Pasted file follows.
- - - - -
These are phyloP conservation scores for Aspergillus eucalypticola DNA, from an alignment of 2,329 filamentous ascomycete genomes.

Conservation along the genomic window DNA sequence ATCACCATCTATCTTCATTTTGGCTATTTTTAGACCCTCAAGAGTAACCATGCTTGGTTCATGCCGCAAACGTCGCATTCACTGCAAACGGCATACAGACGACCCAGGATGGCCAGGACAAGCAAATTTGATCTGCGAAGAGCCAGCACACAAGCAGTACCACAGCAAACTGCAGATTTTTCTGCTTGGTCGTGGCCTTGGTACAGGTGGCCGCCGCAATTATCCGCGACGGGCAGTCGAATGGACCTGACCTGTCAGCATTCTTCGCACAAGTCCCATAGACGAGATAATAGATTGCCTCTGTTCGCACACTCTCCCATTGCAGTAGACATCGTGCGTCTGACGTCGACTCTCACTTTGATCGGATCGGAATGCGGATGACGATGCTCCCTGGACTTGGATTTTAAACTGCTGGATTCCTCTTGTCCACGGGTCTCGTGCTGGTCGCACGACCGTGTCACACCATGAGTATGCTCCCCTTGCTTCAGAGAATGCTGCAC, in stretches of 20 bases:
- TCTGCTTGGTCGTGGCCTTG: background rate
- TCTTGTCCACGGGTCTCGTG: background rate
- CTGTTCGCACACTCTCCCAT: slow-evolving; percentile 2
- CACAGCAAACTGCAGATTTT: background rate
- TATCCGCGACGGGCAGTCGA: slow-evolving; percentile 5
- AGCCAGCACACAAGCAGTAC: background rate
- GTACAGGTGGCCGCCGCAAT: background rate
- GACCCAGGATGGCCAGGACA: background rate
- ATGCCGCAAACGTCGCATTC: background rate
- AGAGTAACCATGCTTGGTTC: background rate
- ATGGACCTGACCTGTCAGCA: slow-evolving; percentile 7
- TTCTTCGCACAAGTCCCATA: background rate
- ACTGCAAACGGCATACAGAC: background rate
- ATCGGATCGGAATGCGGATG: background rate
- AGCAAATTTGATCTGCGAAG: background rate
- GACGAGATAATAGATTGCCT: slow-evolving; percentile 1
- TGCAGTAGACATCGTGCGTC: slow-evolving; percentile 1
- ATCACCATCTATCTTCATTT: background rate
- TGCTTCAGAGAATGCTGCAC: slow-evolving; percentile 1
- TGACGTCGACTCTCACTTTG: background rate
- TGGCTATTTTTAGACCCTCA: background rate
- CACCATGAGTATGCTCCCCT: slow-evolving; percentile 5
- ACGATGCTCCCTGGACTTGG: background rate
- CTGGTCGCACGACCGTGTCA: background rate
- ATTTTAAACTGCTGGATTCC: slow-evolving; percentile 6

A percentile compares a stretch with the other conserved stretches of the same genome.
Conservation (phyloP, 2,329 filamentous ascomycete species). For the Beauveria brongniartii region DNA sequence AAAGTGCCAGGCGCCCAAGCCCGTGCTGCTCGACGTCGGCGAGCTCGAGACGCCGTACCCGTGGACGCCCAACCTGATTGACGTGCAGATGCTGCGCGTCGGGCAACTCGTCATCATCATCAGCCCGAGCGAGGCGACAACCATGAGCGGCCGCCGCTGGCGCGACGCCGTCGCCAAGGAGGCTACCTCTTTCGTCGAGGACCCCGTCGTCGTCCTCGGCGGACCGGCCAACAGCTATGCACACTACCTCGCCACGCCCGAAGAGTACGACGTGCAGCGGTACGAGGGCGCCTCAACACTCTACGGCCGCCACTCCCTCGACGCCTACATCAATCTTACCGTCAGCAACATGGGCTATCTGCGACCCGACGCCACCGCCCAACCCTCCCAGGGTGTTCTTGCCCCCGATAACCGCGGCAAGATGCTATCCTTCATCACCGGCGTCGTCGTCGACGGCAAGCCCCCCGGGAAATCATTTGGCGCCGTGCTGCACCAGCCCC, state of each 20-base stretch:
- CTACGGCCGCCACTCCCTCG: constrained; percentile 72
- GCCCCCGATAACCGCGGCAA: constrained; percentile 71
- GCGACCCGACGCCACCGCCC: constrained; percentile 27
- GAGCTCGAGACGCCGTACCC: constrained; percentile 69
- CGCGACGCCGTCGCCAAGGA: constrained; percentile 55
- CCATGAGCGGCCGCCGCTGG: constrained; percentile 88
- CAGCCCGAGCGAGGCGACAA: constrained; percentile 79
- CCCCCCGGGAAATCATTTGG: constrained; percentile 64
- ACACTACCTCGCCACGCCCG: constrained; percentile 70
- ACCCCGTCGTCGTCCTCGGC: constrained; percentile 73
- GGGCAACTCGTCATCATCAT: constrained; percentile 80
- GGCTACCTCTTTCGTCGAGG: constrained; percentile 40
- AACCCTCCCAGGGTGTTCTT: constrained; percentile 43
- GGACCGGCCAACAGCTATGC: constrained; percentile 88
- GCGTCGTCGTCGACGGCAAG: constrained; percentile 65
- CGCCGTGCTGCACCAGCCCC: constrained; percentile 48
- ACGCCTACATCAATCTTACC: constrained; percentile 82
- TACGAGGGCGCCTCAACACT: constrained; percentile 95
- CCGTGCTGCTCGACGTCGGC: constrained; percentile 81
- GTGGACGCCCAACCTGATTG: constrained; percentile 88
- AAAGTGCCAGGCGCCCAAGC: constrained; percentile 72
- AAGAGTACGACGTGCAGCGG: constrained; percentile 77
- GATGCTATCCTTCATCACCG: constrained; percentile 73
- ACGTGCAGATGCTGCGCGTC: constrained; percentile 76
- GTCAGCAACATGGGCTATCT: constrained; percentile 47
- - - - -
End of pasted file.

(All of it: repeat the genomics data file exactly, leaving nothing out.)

These are phyloP conservation scores for Aspergillus eucalypticola DNA, from an alignment of 2,329 filamentous ascomycete genomes.

Conservation along the genomic window DNA sequence ATCACCATCTATCTTCATTTTGGCTATTTTTAGACCCTCAAGAGTAACCATGCTTGGTTCATGCCGCAAACGTCGCATTCACTGCAAACGGCATACAGACGACCCAGGATGGCCAGGACAAGCAAATTTGATCTGCGAAGAGCCAGCACACAAGCAGTACCACAGCAAACTGCAGATTTTTCTGCTTGGTCGTGGCCTTGGTACAGGTGGCCGCCGCAATTATCCGCGACGGGCAGTCGAATGGACCTGACCTGTCAGCATTCTTCGCACAAGTCCCATAGACGAGATAATAGATTGCCTCTGTTCGCACACTCTCCCATTGCAGTAGACATCGTGCGTCTGACGTCGACTCTCACTTTGATCGGATCGGAATGCGGATGACGATGCTCCCTGGACTTGGATTTTAAACTGCTGGATTCCTCTTGTCCACGGGTCTCGTGCTGGTCGCACGACCGTGTCACACCATGAGTATGCTCCCCTTGCTTCAGAGAATGCTGCAC, in stretches of 20 bases:
- TCTGCTTGGTCGTGGCCTTG: background rate
- TCTTGTCCACGGGTCTCGTG: background rate
- CTGTTCGCACACTCTCCCAT: slow-evolving; percentile 2
- CACAGCAAACTGCAGATTTT: background rate
- TATCCGCGACGGGCAGTCGA: slow-evolving; percentile 5
- AGCCAGCACACAAGCAGTAC: background rate
- GTACAGGTGGCCGCCGCAAT: background rate
- GACCCAGGATGGCCAGGACA: background rate
- ATGCCGCAAACGTCGCATTC: background rate
- AGAGTAACCATGCTTGGTTC: background rate
- ATGGACCTGACCTGTCAGCA: slow-evolving; percentile 7
- TTCTTCGCACAAGTCCCATA: background rate
- ACTGCAAACGGCATACAGAC: background rate
- ATCGGATCGGAATGCGGATG: background rate
- AGCAAATTTGATCTGCGAAG: background rate
- GACGAGATAATAGATTGCCT: slow-evolving; percentile 1
- TGCAGTAGACATCGTGCGTC: slow-evolving; percentile 1
- ATCACCATCTATCTTCATTT: background rate
- TGCTTCAGAGAATGCTGCAC: slow-evolving; percentile 1
- TGACGTCGACTCTCACTTTG: background rate
- TGGCTATTTTTAGACCCTCA: background rate
- CACCATGAGTATGCTCCCCT: slow-evolving; percentile 5
- ACGATGCTCCCTGGACTTGG: background rate
- CTGGTCGCACGACCGTGTCA: background rate
- ATTTTAAACTGCTGGATTCC: slow-evolving; percentile 6

A percentile compares a stretch with the other conserved stretches of the same genome.
Conservation (phyloP, 2,329 filamentous ascomycete species). For the Beauveria brongniartii region DNA sequence AAAGTGCCAGGCGCCCAAGCCCGTGCTGCTCGACGTCGGCGAGCTCGAGACGCCGTACCCGTGGACGCCCAACCTGATTGACGTGCAGATGCTGCGCGTCGGGCAACTCGTCATCATCATCAGCCCGAGCGAGGCGACAACCATGAGCGGCCGCCGCTGGCGCGACGCCGTCGCCAAGGAGGCTACCTCTTTCGTCGAGGACCCCGTCGTCGTCCTCGGCGGACCGGCCAACAGCTATGCACACTACCTCGCCACGCCCGAAGAGTACGACGTGCAGCGGTACGAGGGCGCCTCAACACTCTACGGCCGCCACTCCCTCGACGCCTACATCAATCTTACCGTCAGCAACATGGGCTATCTGCGACCCGACGCCACCGCCCAACCCTCCCAGGGTGTTCTTGCCCCCGATAACCGCGGCAAGATGCTATCCTTCATCACCGGCGTCGTCGTCGACGGCAAGCCCCCCGGGAAATCATTTGGCGCCGTGCTGCACCAGCCCC, state of each 20-base stretch:
- CTACGGCCGCCACTCCCTCG: constrained; percentile 72
- GCCCCCGATAACCGCGGCAA: constrained; percentile 71
- GCGACCCGACGCCACCGCCC: constrained; percentile 27
- GAGCTCGAGACGCCGTACCC: constrained; percentile 69
- CGCGACGCCGTCGCCAAGGA: constrained; percentile 55
- CCATGAGCGGCCGCCGCTGG: constrained; percentile 88
- CAGCCCGAGCGAGGCGACAA: constrained; percentile 79
- CCCCCCGGGAAATCATTTGG: constrained; percentile 64
- ACACTACCTCGCCACGCCCG: constrained; percentile 70
- ACCCCGTCGTCGTCCTCGGC: constrained; percentile 73
- GGGCAACTCGTCATCATCAT: constrained; percentile 80
- GGCTACCTCTTTCGTCGAGG: constrained; percentile 40
- AACCCTCCCAGGGTGTTCTT: constrained; percentile 43
- GGACCGGCCAACAGCTATGC: constrained; percentile 88
- GCGTCGTCGTCGACGGCAAG: constrained; percentile 65
- CGCCGTGCTGCACCAGCCCC: constrained; percentile 48
- ACGCCTACATCAATCTTACC: constrained; percentile 82
- TACGAGGGCGCCTCAACACT: constrained; percentile 95
- CCGTGCTGCTCGACGTCGGC: constrained; percentile 81
- GTGGACGCCCAACCTGATTG: constrained; percentile 88
- AAAGTGCCAGGCGCCCAAGC: constrained; percentile 72
- AAGAGTACGACGTGCAGCGG: constrained; percentile 77
- GATGCTATCCTTCATCACCG: constrained; percentile 73
- ACGTGCAGATGCTGCGCGTC: constrained; percentile 76
- GTCAGCAACATGGGCTATCT: constrained; percentile 47